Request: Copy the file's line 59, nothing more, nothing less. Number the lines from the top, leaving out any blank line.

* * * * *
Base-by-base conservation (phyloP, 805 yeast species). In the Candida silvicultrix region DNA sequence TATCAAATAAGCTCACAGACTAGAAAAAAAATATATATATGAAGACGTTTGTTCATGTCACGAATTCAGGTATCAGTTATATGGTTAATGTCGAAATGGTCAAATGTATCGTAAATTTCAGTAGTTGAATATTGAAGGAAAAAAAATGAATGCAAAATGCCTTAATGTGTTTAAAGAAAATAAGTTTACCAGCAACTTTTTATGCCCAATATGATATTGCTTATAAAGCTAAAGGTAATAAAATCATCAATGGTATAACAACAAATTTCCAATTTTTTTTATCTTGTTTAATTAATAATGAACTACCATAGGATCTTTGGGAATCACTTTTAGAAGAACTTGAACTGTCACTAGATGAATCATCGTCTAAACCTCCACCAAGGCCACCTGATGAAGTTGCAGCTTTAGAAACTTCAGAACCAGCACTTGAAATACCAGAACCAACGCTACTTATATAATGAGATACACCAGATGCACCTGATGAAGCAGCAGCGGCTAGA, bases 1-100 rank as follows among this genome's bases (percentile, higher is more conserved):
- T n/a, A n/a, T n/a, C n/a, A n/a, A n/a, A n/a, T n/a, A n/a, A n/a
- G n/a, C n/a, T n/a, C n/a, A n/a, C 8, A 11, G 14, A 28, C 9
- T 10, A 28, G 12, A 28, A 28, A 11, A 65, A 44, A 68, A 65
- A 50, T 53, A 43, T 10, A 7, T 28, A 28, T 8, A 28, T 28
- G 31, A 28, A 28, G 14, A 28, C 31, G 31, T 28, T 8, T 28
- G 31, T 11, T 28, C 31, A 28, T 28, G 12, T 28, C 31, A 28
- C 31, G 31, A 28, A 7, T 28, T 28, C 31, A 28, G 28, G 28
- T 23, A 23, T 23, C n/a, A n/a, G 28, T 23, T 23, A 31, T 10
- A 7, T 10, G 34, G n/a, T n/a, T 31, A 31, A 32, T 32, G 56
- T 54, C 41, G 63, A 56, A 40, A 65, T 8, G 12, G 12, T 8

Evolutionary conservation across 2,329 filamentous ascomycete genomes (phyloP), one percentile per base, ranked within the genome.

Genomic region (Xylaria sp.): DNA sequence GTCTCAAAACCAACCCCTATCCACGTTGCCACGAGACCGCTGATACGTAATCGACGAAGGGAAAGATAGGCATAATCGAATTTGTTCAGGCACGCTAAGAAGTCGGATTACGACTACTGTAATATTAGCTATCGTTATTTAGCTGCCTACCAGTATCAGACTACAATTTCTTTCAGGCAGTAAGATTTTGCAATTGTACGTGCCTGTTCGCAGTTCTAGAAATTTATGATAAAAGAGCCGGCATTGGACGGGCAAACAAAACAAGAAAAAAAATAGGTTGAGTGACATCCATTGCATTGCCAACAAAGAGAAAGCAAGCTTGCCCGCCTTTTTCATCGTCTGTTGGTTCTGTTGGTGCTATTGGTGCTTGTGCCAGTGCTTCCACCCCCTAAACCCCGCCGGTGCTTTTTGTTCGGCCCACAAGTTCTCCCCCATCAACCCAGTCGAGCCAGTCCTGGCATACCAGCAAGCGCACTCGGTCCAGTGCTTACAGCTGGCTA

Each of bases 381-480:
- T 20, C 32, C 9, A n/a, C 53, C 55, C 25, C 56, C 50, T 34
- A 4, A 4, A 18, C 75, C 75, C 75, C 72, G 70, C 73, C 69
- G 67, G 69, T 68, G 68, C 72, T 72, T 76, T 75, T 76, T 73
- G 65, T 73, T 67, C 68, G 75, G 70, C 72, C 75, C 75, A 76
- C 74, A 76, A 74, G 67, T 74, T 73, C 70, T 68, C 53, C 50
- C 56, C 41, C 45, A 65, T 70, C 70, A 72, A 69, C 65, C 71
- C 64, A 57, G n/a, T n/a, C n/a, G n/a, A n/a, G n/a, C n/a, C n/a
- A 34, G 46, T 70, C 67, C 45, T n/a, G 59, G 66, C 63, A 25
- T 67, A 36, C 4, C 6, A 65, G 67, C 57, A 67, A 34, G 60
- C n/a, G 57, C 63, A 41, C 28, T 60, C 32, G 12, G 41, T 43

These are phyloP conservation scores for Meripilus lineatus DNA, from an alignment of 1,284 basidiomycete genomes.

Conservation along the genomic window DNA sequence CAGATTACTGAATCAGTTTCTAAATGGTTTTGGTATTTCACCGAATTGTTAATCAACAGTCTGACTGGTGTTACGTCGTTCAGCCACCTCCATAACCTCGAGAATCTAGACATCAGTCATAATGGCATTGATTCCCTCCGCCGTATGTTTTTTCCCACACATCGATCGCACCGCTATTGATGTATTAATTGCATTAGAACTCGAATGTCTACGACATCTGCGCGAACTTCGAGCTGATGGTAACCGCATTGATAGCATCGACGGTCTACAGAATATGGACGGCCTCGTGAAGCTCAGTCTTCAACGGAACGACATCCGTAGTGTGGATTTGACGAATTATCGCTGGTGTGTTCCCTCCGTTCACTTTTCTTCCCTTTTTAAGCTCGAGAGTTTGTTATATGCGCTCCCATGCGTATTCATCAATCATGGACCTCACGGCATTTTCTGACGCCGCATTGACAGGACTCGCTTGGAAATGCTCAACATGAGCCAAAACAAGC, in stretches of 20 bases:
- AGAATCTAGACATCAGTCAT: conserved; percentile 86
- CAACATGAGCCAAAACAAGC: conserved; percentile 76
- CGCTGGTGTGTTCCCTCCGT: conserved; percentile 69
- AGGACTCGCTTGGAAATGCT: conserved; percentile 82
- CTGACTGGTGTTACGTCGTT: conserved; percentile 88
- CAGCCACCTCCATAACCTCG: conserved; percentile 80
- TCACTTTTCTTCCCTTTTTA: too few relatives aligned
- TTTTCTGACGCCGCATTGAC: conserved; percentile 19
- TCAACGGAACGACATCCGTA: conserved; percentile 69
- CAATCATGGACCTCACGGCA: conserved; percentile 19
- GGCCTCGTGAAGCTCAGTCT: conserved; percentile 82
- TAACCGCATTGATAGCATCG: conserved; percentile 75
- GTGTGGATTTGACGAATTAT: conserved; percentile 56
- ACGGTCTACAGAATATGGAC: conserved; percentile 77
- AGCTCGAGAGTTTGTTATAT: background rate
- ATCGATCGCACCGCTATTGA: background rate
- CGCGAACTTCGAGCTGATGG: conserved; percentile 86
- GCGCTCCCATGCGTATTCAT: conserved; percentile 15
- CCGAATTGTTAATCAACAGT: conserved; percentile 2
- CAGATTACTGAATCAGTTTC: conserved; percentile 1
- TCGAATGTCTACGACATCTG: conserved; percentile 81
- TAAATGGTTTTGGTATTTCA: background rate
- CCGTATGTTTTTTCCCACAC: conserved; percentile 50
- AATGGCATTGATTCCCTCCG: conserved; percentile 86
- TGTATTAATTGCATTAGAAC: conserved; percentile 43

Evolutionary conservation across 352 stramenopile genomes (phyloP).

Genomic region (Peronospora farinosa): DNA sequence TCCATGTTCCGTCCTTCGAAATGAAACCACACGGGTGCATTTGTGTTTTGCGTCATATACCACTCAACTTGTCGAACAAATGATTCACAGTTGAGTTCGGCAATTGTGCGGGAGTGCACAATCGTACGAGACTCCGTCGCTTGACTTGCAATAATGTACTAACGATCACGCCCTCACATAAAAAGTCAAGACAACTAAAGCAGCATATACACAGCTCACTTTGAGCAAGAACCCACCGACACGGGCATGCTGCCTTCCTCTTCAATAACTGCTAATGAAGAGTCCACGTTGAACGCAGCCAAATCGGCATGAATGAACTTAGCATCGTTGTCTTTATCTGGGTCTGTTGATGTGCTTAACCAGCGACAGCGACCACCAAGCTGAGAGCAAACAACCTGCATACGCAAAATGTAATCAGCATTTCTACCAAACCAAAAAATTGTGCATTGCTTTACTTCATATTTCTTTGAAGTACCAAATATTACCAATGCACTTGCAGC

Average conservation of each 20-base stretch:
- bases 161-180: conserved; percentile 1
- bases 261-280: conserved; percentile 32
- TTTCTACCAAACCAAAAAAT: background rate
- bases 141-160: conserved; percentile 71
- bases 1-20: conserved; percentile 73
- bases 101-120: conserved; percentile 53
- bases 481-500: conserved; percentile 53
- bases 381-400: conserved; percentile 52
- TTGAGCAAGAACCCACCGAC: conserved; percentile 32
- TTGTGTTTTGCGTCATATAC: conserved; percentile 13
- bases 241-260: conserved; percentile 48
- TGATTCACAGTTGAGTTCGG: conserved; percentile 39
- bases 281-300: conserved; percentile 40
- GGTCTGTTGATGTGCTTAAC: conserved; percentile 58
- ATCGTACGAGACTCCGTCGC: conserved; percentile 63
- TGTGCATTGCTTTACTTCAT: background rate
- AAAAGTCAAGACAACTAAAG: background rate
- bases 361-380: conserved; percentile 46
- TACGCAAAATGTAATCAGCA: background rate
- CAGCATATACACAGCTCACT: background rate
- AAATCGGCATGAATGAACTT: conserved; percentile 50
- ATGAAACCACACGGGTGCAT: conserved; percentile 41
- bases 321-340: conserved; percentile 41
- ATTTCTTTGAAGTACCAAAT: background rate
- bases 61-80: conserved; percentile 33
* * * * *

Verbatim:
- bases 1-20: conserved; percentile 73